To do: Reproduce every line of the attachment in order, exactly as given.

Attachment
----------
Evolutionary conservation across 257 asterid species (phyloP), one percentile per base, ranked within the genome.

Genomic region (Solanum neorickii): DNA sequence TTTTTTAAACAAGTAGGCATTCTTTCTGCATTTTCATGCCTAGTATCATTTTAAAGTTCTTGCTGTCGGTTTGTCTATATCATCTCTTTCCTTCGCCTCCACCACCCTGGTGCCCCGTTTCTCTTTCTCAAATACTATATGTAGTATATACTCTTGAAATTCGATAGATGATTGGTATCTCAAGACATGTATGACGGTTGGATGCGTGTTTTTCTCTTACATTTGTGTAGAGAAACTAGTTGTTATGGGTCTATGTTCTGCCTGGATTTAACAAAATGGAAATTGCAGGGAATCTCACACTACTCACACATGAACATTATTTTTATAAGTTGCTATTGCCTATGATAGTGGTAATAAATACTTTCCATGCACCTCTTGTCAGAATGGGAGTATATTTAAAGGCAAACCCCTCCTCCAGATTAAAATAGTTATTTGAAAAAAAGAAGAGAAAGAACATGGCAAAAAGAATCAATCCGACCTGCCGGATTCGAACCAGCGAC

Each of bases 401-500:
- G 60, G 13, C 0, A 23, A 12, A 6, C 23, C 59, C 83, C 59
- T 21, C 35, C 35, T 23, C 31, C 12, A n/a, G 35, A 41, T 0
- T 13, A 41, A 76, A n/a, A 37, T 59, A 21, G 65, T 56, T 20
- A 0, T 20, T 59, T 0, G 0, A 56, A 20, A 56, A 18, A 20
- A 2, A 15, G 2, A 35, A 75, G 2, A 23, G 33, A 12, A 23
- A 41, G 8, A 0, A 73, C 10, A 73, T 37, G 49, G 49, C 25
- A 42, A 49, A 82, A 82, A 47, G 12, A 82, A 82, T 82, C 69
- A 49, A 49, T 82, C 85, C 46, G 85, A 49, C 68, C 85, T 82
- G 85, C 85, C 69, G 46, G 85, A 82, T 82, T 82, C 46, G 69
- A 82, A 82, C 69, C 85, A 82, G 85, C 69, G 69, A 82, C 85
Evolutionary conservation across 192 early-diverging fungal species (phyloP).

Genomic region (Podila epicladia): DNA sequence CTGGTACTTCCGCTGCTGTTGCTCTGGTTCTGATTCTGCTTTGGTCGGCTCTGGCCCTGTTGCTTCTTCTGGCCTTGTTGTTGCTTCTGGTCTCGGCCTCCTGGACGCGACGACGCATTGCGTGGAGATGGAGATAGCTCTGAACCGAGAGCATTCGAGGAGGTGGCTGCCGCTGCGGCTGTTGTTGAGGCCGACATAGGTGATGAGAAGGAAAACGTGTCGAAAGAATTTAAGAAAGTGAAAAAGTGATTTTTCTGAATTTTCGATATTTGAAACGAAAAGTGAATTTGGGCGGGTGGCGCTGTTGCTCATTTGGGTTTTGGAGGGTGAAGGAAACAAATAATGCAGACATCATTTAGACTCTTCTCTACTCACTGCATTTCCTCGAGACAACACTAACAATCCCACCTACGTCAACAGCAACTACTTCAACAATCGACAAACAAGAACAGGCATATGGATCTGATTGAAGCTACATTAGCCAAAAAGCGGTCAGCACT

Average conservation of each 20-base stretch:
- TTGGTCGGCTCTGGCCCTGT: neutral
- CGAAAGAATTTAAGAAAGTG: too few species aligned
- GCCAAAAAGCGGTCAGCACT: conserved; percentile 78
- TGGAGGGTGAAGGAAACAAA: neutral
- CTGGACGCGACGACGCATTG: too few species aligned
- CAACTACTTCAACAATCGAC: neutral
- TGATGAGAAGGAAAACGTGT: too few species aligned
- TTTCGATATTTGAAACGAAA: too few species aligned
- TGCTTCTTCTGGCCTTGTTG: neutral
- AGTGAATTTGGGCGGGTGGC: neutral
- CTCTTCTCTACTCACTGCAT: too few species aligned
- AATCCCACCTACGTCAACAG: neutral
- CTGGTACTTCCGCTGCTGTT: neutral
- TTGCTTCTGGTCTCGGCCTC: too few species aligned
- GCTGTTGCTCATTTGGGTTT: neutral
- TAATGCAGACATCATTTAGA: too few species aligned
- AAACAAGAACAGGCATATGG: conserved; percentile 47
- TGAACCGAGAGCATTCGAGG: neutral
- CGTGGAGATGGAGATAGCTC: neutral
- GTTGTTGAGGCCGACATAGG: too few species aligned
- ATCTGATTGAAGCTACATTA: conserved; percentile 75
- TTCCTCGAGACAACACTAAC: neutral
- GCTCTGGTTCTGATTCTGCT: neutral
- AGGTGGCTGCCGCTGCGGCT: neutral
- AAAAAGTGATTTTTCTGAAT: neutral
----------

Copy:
Evolutionary conservation across 257 asterid species (phyloP), one percentile per base, ranked within the genome.

Genomic region (Solanum neorickii): DNA sequence TTTTTTAAACAAGTAGGCATTCTTTCTGCATTTTCATGCCTAGTATCATTTTAAAGTTCTTGCTGTCGGTTTGTCTATATCATCTCTTTCCTTCGCCTCCACCACCCTGGTGCCCCGTTTCTCTTTCTCAAATACTATATGTAGTATATACTCTTGAAATTCGATAGATGATTGGTATCTCAAGACATGTATGACGGTTGGATGCGTGTTTTTCTCTTACATTTGTGTAGAGAAACTAGTTGTTATGGGTCTATGTTCTGCCTGGATTTAACAAAATGGAAATTGCAGGGAATCTCACACTACTCACACATGAACATTATTTTTATAAGTTGCTATTGCCTATGATAGTGGTAATAAATACTTTCCATGCACCTCTTGTCAGAATGGGAGTATATTTAAAGGCAAACCCCTCCTCCAGATTAAAATAGTTATTTGAAAAAAAGAAGAGAAAGAACATGGCAAAAAGAATCAATCCGACCTGCCGGATTCGAACCAGCGAC

Each of bases 401-500:
- G 60, G 13, C 0, A 23, A 12, A 6, C 23, C 59, C 83, C 59
- T 21, C 35, C 35, T 23, C 31, C 12, A n/a, G 35, A 41, T 0
- T 13, A 41, A 76, A n/a, A 37, T 59, A 21, G 65, T 56, T 20
- A 0, T 20, T 59, T 0, G 0, A 56, A 20, A 56, A 18, A 20
- A 2, A 15, G 2, A 35, A 75, G 2, A 23, G 33, A 12, A 23
- A 41, G 8, A 0, A 73, C 10, A 73, T 37, G 49, G 49, C 25
- A 42, A 49, A 82, A 82, A 47, G 12, A 82, A 82, T 82, C 69
- A 49, A 49, T 82, C 85, C 46, G 85, A 49, C 68, C 85, T 82
- G 85, C 85, C 69, G 46, G 85, A 82, T 82, T 82, C 46, G 69
- A 82, A 82, C 69, C 85, A 82, G 85, C 69, G 69, A 82, C 85
Evolutionary conservation across 192 early-diverging fungal species (phyloP).

Genomic region (Podila epicladia): DNA sequence CTGGTACTTCCGCTGCTGTTGCTCTGGTTCTGATTCTGCTTTGGTCGGCTCTGGCCCTGTTGCTTCTTCTGGCCTTGTTGTTGCTTCTGGTCTCGGCCTCCTGGACGCGACGACGCATTGCGTGGAGATGGAGATAGCTCTGAACCGAGAGCATTCGAGGAGGTGGCTGCCGCTGCGGCTGTTGTTGAGGCCGACATAGGTGATGAGAAGGAAAACGTGTCGAAAGAATTTAAGAAAGTGAAAAAGTGATTTTTCTGAATTTTCGATATTTGAAACGAAAAGTGAATTTGGGCGGGTGGCGCTGTTGCTCATTTGGGTTTTGGAGGGTGAAGGAAACAAATAATGCAGACATCATTTAGACTCTTCTCTACTCACTGCATTTCCTCGAGACAACACTAACAATCCCACCTACGTCAACAGCAACTACTTCAACAATCGACAAACAAGAACAGGCATATGGATCTGATTGAAGCTACATTAGCCAAAAAGCGGTCAGCACT

Average conservation of each 20-base stretch:
- TTGGTCGGCTCTGGCCCTGT: neutral
- CGAAAGAATTTAAGAAAGTG: too few species aligned
- GCCAAAAAGCGGTCAGCACT: conserved; percentile 78
- TGGAGGGTGAAGGAAACAAA: neutral
- CTGGACGCGACGACGCATTG: too few species aligned
- CAACTACTTCAACAATCGAC: neutral
- TGATGAGAAGGAAAACGTGT: too few species aligned
- TTTCGATATTTGAAACGAAA: too few species aligned
- TGCTTCTTCTGGCCTTGTTG: neutral
- AGTGAATTTGGGCGGGTGGC: neutral
- CTCTTCTCTACTCACTGCAT: too few species aligned
- AATCCCACCTACGTCAACAG: neutral
- CTGGTACTTCCGCTGCTGTT: neutral
- TTGCTTCTGGTCTCGGCCTC: too few species aligned
- GCTGTTGCTCATTTGGGTTT: neutral
- TAATGCAGACATCATTTAGA: too few species aligned
- AAACAAGAACAGGCATATGG: conserved; percentile 47
- TGAACCGAGAGCATTCGAGG: neutral
- CGTGGAGATGGAGATAGCTC: neutral
- GTTGTTGAGGCCGACATAGG: too few species aligned
- ATCTGATTGAAGCTACATTA: conserved; percentile 75
- TTCCTCGAGACAACACTAAC: neutral
- GCTCTGGTTCTGATTCTGCT: neutral
- AGGTGGCTGCCGCTGCGGCT: neutral
- AAAAAGTGATTTTTCTGAAT: neutral